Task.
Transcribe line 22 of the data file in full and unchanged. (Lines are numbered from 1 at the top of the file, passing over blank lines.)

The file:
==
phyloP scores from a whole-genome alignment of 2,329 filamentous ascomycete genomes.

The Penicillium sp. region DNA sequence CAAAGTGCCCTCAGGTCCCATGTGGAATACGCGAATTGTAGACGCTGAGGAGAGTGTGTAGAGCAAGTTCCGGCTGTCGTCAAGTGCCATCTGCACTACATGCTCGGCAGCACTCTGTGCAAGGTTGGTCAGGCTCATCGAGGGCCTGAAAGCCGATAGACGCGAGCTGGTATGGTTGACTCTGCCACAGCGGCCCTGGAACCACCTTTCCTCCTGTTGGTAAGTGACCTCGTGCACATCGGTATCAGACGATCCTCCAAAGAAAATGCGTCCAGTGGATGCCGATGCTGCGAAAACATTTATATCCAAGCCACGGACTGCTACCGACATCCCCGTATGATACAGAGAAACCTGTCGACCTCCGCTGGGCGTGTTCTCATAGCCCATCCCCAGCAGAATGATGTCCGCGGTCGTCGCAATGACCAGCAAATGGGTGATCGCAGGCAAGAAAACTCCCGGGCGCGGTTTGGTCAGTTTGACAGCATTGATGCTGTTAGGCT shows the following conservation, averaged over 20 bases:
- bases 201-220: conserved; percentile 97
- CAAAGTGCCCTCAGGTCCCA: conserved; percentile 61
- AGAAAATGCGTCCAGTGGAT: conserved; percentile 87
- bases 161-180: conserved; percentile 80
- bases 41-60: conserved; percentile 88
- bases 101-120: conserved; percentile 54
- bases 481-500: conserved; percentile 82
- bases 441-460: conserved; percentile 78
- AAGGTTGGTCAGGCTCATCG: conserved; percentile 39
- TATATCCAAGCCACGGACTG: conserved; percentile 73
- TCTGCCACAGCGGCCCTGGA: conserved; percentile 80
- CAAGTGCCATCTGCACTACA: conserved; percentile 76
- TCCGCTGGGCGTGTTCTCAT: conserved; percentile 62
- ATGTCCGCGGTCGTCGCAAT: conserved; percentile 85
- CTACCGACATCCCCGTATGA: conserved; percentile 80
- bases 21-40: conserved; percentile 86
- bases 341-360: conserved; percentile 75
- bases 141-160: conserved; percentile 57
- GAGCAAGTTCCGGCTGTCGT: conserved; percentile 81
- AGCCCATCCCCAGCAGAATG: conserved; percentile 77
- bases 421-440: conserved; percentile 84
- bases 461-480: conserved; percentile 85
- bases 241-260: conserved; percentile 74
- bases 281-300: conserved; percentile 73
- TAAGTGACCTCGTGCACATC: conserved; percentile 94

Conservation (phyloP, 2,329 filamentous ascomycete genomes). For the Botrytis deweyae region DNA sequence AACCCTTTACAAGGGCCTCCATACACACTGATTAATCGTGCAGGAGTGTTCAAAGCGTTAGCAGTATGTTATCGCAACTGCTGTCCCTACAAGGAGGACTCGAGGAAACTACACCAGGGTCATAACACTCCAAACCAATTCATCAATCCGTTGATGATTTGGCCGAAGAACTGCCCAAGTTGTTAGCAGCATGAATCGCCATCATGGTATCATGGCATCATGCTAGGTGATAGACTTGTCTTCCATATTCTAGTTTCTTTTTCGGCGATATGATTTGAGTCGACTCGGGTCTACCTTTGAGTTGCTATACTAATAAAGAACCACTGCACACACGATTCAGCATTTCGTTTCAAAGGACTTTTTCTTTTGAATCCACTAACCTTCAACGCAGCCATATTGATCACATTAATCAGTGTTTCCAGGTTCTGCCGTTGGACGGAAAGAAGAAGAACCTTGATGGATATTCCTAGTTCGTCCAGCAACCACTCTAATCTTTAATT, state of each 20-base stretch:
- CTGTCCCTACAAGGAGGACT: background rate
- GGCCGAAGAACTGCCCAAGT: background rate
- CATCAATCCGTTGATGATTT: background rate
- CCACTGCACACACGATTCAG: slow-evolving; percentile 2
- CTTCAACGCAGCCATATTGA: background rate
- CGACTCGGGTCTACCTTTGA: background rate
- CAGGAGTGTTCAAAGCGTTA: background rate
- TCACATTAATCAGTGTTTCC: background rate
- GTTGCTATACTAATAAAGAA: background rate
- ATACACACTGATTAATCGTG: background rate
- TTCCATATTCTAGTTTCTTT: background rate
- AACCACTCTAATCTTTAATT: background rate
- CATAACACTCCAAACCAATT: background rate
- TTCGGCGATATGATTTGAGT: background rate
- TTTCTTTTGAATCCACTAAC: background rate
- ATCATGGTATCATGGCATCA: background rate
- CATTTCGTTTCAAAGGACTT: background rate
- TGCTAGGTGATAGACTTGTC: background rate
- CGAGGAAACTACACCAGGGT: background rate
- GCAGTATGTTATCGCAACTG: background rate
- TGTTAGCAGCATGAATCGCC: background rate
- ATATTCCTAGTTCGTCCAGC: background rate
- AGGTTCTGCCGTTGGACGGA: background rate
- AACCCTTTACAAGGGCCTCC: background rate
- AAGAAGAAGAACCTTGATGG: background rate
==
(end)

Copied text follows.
- AGCCCATCCCCAGCAGAATG: conserved; percentile 77